World War II
Like Andy, who was stationed in France, Barney served in World War II, although he was a file clerk who never left the United States (he stated that "me and this other fella ran the PX library" on Staten Island). (It should be noted that both Andy and Barney graduated from Mayberry Union High School in June, 1945 and that the war in Europe was over in May 1945. With at least six weeks of basic training, Andy couldn't have been in Europe before August, 1945. Andy couldn't possibly have seen action on a European battlefield.) Barney was nevertheless proud of his war record: "I did my part to lick the dreaded Hun," he boasted on one occasion. Ironically, Barney later acquired knowledge of military discipline from Hugo Hopfleisch, a retired German soldier who served in World War I and eventually took up residence in Mayberry. "[He] may have been on the wrong team back in '18," Barney admitted, "but he's a heck of a soldier!"
Don Knotts appeared as Barney Fife on an episode of "The Joey Bishop Show" ("Joey's Hideaway Cabin") and the pilot episode of The New Andy Griffith Show, with Andy Griffith playing the character of Andy Sawyer. He also performed with Andy and Jim Nabors in The Andy Griffith-Don Knotts-Jim Nabors Show. He later parodied Barney Fife on the "Christmas Story" episode of "Step By Step" (starring Patrick Duffey and Suzanne Somers) by playing a character named Deputy Feif.
- Calling a police officer or authority figure "Barney Fife" has become an American slang term for gross ineptitude or over-zealousness.
- Eagle Eye Barney is just one of Barney's many nicknames. A full list can be found Here.
- A full list of Barney's songs can he found here.
- Barney's Blunder are can be found here.
During the first five seasons of The Andy Griffith Show, Don Knotts (Barney Fife) is absent from 21 episodes:
- Opie's Charity (Season 1, Episode 8)
- A Feud is A Feud (Season 1, Episode 9)
- The Beauty Contest (Season 1, Episode 16)
- Andy and Opie, Housekeepers (Season 1, Episode 23)
- Mayberry Goes Bankrupt (Season 2, Episode 4)
- Aunt Bee's Brief Encounter (Season 2, Episode 9)
- Wedding Bells for Aunt Bee (Season 2, Episode 26)
- Floyd, the Gay Deceiver (Season 3, Episode 9)
- Opie's Rival (Season 3, Episode 10)
- The Bed Jacket (Season 3, Episode 12)
- The Darlings Are Coming (Season 3, Episode 25)
- Briscoe Declares For Aunt Bee (Season 4, Episode 5)
- Gomer the House Guest (Season 4, Episode 6)
- Andy Saves Gomer (Season 4, Episode 23)
- Bargain Day (Season 4, Episode 24)
- Gomer Pyle, U.S.M.C (Season 4, Episode 32)
- Family Visit (Season 5, Episode 3)
- Aunt Bee's Romance (Season 5, Episode 5)
- Goober Takes A Car Apart (Season 5, Episode 17)
- Guest in the House (Season 5, Episode 24)
- Opie and the Carnival (Season 5, Episode 31)
- Banjo-Playing Deputy (Season 5, Episode 32)
According to Daniel De Vise's book, Andy and Don: The Making of a Friendship and a Classic American TV Show, Don Knotts begged for time off during his time on the show, which would explain why Barney was absent from time-to-time during the first five seasons. On average, he was absent from every eight episodes (7.57).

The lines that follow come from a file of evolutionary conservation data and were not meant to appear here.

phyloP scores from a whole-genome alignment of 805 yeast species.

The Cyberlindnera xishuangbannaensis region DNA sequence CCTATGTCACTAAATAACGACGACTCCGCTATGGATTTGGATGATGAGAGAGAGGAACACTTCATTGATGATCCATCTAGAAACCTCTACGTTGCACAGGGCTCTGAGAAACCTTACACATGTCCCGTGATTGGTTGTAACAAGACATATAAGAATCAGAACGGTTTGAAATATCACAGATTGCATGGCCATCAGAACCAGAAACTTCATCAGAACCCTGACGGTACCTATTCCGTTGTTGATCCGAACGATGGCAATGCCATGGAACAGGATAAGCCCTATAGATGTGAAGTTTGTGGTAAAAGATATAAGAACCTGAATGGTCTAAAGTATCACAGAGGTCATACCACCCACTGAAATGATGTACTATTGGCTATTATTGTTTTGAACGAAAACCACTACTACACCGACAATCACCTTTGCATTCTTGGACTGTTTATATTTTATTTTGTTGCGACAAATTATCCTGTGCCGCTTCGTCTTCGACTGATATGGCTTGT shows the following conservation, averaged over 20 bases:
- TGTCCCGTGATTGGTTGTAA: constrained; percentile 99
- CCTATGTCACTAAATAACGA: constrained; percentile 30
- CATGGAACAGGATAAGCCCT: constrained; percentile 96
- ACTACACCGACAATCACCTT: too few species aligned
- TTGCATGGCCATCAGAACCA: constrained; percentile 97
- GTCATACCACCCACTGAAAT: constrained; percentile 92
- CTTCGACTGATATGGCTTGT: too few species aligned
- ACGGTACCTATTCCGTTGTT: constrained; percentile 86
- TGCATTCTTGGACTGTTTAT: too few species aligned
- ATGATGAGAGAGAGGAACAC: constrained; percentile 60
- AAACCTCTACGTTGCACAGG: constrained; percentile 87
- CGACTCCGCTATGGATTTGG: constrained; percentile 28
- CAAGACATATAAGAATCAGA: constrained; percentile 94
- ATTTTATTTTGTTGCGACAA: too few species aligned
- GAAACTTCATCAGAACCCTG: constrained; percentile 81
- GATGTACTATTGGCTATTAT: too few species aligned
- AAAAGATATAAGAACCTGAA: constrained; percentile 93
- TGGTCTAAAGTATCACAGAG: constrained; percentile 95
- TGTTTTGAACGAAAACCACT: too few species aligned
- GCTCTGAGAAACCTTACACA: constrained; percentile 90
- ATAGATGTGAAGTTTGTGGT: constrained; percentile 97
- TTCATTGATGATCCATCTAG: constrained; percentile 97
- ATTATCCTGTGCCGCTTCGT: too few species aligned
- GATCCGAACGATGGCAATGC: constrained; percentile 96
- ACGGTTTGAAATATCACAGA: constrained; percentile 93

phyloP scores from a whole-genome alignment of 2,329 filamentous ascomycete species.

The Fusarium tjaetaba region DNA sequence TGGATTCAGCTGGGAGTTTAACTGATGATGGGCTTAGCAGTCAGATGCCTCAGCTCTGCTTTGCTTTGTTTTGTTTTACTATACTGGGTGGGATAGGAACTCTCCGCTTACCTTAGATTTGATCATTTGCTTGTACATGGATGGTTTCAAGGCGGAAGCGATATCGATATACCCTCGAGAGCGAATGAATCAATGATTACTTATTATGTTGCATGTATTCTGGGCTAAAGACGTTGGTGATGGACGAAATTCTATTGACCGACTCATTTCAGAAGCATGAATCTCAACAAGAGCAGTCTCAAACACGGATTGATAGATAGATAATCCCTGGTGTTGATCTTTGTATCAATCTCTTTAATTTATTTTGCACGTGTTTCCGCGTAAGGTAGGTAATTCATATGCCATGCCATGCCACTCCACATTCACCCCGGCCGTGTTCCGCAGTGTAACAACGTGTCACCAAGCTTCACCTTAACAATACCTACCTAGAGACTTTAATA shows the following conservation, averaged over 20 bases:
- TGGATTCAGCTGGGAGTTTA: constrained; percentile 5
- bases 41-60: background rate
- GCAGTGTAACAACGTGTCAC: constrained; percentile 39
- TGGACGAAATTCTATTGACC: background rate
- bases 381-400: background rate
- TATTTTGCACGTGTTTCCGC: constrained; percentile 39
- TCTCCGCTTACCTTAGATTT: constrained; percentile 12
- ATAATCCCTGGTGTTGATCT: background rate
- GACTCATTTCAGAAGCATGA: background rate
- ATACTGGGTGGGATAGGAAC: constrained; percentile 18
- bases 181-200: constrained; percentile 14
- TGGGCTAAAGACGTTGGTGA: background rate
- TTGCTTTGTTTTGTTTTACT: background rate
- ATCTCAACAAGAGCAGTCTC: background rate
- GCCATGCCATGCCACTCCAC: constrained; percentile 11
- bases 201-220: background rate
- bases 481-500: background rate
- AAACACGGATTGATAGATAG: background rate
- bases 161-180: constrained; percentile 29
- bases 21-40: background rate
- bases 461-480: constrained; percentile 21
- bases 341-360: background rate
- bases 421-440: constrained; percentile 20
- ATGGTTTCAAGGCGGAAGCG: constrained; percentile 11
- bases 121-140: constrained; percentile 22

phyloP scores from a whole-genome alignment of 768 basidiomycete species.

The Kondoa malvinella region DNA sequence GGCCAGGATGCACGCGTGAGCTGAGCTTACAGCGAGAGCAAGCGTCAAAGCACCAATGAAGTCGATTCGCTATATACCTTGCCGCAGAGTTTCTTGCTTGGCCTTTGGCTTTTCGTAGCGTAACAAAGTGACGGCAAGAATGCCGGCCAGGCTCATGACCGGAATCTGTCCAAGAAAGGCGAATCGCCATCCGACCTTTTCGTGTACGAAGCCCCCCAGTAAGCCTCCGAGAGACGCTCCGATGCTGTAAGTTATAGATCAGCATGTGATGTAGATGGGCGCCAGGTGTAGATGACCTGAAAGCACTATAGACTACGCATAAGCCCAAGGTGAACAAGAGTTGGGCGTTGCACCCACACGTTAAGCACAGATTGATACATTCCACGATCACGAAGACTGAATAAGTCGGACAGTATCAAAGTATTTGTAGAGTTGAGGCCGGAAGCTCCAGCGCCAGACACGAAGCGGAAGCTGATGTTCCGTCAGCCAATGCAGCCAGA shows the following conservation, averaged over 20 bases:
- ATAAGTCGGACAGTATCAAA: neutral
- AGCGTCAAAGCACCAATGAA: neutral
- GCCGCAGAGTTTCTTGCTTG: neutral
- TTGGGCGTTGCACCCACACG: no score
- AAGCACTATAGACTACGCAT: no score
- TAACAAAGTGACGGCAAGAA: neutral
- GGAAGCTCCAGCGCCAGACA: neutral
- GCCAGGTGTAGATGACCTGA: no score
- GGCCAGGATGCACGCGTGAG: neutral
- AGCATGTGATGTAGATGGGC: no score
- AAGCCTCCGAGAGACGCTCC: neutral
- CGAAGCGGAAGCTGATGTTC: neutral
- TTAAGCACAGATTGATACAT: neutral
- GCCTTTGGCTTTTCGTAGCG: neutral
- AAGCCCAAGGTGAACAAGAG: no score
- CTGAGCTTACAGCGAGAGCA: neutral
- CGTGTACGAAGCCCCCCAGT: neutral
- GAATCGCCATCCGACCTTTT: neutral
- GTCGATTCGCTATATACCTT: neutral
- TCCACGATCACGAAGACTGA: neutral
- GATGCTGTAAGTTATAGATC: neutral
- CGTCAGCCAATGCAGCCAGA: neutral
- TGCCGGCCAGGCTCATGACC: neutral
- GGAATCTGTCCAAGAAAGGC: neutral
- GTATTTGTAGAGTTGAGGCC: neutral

- "Nip it in the bud!"
- "Heartaches! Nothing but heartaches!"
- "Nip it! Nip it! Nip it!"
- "You're not talking to a jerk, you know!"
- "Rule Number One: Obey ALL rules!!"
- (Referring to Ernest T. Bass) "He's a nut!"
- "There are two kinds of cops. The quick and the dead."
- (After being seen performing an unusual action) "What's the matter? Haven't you ever seen a man (performed action) before?"
- "You know what they say about a man that puts off getting married? They say he starts getting irritable, yep. That's what they say."
- "Now, men, I have just one thing to say. This isn't gonna be kid's stuff, and you'll be on your own, and there will be no mollycoddling."
- "That badge means something! Don't disgrace it!"
- "It is definitely no fun when that iron door clangs shut on you." (This is from an instance where Barney teaches Opie and his friends about the law.)
- "The kindness of mercy is not strained; it droppeth as the gentle rain from heaven."
- "Floyd, if you would keep your mind outta Washington and stick to your barbering, I might get a better haircut. Now, what did you do with my sideburns?"
- (Paying Floyd) "Here, go buy a barber book!"
- "Hablae usted espanoly?"
- "Now, here at 'the Rock,' we have two basic rules. Memorize them so that you can say them in your sleep. The first rule is: Obey all rules! Secondly: Do not write on the walls...as it takes a lot of work...to erase writing...off of walls."
- "All right, all right, all right! Of course you smell gas. What do you think this car runs on, coal?"
- (Referring to Floyd) "See what I mean? He's blind as an owl!"
- "You're real funny, you know that? We ought to book you on one of those excursion lines." (There are various versions of this theme, after Andy has gently poked fun at Barney).
- "I had my eye on you right from the start, mister!" (spoken by Barney whenever Andy exposed a con artist whom Barney up to that moment had naively trusted)
- "Tick a lock!"
- "This is BIG! BIG! BIG BIG! Really Big!"
- "Alright, SHAKEDOWN!"
- "When you see a weasel's tracks, lock up your hens" (used to convey suspicion)
- "If a chicken hawk is hanging around, a wise rooster doesn't bury his head...he keeps his eye on the chicken" (advice to Andy when another man is in pursuit of his girl)
- "If you flew a quail through this room, every woman in it'd point." (referencing a room full of ugly girls)
- "Beats all Andy, just beats all"
- "I'm sorry about this, but us lawmen can't take chances!" --Barney (as he frisks an older woman at a roadblock, searching for escaped convicts) "But Barney! I'm your mother!"
- "She's a DOG!!" (Describing Thelma Lou's cousin, Mary Grace Gossage)
- "You beat everything, you know that?" (Used by Barney and Andy, when frustrated with the other)
- "Welcome to Checkpoint Chickie"
- Well what do you think people do with your stuff, soak it in bread and eat it? (Barney when he hears two moonshiners' excuse for selling moonshine)